William Rose: The great American Pioneer Unveiled 20 Amino Acids for Optimal Nutrition.

William Rose


William Cumming Rose. The American scientist and researcher in the field of nutrition. William Rose was profound professor of Biochemistry.   L-Threonine, abbreviated Thr, is the last common amino acid to be discovered by him which is milestone in the field of human nutrition.He was born in Greenville, South Carolina. Rose graduated with a B.S. from Davidson College in 1907. He received a Ph.D. in 1911 from Yale University, where he worked under the direction of L. B. Mendel. 

During 1913 he studied under Franz Knoop at Freiburg, Germany.  Rose then taught at the universities of Pennsylvania and Texas and in 1922 went to the University of Illinois, where he served as professor of biochemistry and head of the biochemistry division of the chemistry department until 1953 and as research professor of biochemistry from 1953 until his retirement in 1955. He was elected to the National Academy of Sciences in 1936 and was awarded a 1966 National Medal of Science.

William Rose

Notable research endeavors and discoveries

William Rose‘s  research interests centered mainly on the dietary role and biosynthesis of amino acids. In 1914 T. B. Osborne and L. B. Mendel demonstrated that tryptophan and lysine are indispensable components of food, at least for the growing rat. Several years later, independent investigations by H. Ackroyd and F. G. Hopkins and by Rose and G. J. Cox proved that histidine also must be included in the food of animals. Thus, unequivocal proof was offered that certain amino acids cannot be synthesized by living cells out of materials ordinarily present and consequently must be supplied preformed.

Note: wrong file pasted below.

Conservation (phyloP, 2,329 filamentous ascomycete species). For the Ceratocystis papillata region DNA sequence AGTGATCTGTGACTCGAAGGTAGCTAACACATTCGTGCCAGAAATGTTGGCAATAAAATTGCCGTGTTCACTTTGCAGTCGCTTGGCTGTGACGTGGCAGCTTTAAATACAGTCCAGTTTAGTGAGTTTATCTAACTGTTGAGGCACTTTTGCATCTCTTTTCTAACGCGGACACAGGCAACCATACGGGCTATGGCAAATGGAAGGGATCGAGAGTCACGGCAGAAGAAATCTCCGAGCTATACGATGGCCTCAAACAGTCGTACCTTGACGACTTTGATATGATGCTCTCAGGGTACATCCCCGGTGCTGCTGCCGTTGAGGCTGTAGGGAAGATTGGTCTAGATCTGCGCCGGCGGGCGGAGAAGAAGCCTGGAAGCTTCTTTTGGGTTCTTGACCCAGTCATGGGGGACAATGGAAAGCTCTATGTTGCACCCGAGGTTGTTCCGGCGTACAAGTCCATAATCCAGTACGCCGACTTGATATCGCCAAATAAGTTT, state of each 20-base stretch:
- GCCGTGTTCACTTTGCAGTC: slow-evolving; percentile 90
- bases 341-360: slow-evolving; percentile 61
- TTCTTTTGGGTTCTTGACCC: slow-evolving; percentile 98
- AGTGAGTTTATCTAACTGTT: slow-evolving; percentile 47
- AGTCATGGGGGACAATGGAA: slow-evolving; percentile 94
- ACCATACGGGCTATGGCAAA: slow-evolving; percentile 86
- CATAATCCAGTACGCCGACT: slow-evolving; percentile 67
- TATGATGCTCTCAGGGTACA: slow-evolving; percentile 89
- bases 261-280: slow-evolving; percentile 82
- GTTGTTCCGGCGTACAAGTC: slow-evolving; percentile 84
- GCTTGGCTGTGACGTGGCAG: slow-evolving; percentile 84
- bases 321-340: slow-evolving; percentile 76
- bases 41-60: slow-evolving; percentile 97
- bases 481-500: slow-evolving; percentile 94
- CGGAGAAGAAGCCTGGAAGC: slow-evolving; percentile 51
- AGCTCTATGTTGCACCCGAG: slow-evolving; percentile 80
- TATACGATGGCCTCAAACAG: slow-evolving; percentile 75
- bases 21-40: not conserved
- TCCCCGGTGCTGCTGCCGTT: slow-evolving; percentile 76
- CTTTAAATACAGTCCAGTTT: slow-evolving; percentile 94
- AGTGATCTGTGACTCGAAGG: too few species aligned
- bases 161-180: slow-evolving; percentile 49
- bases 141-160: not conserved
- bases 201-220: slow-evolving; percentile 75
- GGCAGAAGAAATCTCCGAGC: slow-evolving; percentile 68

By 1930, when Rose’s investigation began, not one of the remaining 16 amino acids then known had been classified with respect to its nutritive importance. Biochemical literature contained the results of several such experiments, in which the animals declined in weight and rejected the food. In endeavoring to explain this behavior, the investigators usually assumed that the loss of appetite was due to the taste of the amino acids. Despite these discouraging results, Rose decided to undertake studies of this kind and to include all known amino acids in the food.


L- Threonine

The first amino acid mixture was formulated to imitate as closely as possible the composition of casein of milk. The results of the feeding trials were quite similar to those reported from other laboratories. The young rats lost weight very rapidly at first and thereafter decline slowly until death resulted. 

To ac- count for these effects, Rose postulated that proteins contain at least one indispensable component other than the amino acids then recognized. Proceeding on this hypothesis, Rose hydrolyzed the proteins and fractionated the resulting mixture of amino acids by a variety of chemical techniques.

L-Threonine, abbreviated Thr, is the last common amino acid to be discovered. Although biochemist William Rose and colleagues at the University of Illinois (Urbana–Champaign) are usually credited with discovering Thr in 1936, biochemist Samuel B. Schryver and botanist H. W.

Contributions to Protein Nutrition

The discovery of threonine added a fourth amino acid to the group of indispensable dietary constituents. Further- more, it provided a technique for establishing the nutritive significance of the other amino acids by omitting them from the food one at a time. Making use of this device, Rose promptly classified the remaining components of proteins. As is now generally known, the results demonstrated that for the young rat 10 of the amino acids ordinarily found in proteins are necessary for maximal gains in weight. The others can be synthesized in the animal of simpler compounds and consequently need not be included in the food.

In-depth exploration of Rose's work in protein metabolism